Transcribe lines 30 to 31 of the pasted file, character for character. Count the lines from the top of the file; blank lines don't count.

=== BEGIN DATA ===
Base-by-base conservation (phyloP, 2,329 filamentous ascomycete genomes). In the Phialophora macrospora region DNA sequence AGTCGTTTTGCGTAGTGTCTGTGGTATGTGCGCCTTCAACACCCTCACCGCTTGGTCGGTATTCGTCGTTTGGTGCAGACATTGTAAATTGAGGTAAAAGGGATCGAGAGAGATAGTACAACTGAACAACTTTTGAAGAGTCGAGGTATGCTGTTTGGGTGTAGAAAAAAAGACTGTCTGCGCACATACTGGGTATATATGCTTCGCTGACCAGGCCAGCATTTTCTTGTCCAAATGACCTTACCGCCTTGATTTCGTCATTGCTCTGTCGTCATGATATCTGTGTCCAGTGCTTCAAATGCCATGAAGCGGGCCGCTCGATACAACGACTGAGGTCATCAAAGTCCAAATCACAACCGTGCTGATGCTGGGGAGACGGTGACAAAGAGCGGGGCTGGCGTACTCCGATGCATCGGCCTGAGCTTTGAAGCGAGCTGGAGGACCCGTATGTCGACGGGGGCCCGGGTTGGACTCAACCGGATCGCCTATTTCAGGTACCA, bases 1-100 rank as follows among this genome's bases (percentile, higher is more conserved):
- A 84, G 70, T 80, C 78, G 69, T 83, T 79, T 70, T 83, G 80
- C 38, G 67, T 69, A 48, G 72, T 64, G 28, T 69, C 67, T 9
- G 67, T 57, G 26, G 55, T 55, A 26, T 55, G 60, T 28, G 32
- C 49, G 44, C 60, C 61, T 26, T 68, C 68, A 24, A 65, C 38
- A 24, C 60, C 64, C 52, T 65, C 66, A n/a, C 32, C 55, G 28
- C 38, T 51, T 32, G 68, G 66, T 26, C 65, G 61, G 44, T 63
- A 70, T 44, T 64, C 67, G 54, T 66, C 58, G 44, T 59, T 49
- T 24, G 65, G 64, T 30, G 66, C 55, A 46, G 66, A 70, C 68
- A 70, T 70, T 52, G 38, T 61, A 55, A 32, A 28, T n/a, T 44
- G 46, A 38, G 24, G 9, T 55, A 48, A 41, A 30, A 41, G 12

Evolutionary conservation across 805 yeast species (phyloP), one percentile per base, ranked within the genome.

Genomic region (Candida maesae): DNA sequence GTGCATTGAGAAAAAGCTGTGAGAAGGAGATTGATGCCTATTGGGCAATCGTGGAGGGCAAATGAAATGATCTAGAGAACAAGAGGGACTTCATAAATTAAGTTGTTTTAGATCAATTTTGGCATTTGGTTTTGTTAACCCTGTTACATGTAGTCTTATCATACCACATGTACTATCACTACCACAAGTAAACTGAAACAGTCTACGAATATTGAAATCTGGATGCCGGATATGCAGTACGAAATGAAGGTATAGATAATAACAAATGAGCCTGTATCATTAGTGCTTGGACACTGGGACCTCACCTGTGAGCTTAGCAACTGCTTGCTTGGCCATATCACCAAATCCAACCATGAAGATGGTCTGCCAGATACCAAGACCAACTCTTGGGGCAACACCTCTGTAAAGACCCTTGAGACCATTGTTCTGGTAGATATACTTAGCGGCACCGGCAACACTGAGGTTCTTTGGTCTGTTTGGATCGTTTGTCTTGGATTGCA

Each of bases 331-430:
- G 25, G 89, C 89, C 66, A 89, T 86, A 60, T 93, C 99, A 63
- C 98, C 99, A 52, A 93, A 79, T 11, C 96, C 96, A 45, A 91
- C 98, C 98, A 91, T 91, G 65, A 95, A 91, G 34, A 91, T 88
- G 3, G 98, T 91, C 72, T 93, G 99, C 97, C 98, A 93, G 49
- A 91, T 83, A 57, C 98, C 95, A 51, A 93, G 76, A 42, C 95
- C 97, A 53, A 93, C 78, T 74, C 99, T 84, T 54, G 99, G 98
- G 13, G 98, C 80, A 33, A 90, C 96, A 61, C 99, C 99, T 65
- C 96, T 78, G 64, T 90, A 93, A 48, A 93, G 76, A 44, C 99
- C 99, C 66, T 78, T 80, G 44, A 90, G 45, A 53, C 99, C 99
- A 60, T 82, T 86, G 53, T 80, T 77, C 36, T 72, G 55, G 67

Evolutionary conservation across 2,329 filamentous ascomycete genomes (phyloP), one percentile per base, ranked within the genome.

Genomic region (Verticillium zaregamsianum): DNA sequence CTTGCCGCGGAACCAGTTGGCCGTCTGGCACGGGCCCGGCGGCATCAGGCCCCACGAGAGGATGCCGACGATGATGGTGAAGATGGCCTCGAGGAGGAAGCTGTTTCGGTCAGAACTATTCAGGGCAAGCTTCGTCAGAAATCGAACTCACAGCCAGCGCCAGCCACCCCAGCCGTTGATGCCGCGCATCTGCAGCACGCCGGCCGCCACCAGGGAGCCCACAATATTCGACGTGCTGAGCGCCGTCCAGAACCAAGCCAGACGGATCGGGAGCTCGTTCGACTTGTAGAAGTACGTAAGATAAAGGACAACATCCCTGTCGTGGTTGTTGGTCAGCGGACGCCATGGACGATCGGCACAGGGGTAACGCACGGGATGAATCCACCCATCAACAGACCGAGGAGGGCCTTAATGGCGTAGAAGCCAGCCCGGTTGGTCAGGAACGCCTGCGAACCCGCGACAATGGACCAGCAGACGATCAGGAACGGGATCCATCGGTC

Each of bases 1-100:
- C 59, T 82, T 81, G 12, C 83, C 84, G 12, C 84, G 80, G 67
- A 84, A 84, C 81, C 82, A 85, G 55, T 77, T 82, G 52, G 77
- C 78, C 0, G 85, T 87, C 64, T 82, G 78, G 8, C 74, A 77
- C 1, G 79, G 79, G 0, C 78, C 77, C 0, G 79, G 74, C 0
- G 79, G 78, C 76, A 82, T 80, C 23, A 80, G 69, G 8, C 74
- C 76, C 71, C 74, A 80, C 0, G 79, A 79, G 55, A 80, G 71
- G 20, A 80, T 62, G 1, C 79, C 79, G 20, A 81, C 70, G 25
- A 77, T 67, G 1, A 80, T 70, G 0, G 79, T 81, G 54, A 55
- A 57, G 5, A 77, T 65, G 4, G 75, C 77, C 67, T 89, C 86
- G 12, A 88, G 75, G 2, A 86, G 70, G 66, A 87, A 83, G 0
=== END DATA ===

- C 78, C 0, G 85, T 87, C 64, T 82, G 78, G 8, C 74, A 77
- C 1, G 79, G 79, G 0, C 78, C 77, C 0, G 79, G 74, C 0